As the pass is played inside Gooch makes a run off the shoulder of his winger, and he can advance into the Oxford half.

This was constantly a route of progression for us throughout.

This time Kane has to step out to press Evans, leaving his slot in front of their defence.

O’Nien draws in Brannagan, quickly scans over his shoulder to see Stewart has dropped in, and Stewart is free to receive in the space where Kane has been pulled out from.

Their centre-back Moore now has to step out and Broadhead is almost in behind.

Again, their #8 Bodin has stepped high onto Evans and the other steps forward towards Wright who comes forward with the ball.

Behind them however, Kane is now overloaded with Matete and O’Nien either side, allowing for us to easily play through them once again.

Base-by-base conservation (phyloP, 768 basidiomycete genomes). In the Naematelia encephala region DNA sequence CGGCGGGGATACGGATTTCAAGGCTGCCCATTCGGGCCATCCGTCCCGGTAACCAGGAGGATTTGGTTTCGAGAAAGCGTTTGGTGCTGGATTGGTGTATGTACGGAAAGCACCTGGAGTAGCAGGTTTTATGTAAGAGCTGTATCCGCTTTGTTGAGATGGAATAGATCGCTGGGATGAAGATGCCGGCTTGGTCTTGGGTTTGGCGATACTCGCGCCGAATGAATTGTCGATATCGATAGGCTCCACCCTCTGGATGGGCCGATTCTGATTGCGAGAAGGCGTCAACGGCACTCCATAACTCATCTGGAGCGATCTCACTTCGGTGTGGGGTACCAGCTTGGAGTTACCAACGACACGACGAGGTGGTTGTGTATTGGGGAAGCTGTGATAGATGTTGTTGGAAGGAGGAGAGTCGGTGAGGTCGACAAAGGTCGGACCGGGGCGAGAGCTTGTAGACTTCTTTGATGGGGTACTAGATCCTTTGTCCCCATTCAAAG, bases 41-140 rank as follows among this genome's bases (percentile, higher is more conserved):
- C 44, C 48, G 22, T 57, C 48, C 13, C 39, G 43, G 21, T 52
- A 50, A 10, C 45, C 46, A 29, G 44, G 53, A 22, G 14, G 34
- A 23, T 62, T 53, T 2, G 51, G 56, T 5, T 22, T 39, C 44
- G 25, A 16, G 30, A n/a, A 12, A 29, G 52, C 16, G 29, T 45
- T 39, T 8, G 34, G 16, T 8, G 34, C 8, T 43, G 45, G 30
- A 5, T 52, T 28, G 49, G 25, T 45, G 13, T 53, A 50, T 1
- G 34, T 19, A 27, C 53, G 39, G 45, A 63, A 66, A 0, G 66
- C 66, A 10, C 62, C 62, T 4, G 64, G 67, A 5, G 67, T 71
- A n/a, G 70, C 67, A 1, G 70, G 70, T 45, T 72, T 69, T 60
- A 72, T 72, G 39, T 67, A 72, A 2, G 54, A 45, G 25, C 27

Matete and O’Nien overloading Kane when the Oxford midfield step out to press (ultimately how the winner was scored).

When we were in their final third, O’Nien’s advanced positioning was effective in disorganising Oxford defensively.

Here O’Nien starts high and receives, pulling Moore miles out of his slot and opening up a big hole in the Oxford defence to exploit.

Our touch map in the first half (top) in contrast to the second (bottom) shows how much more effective we were at progressing the ball, especially down our right hand side.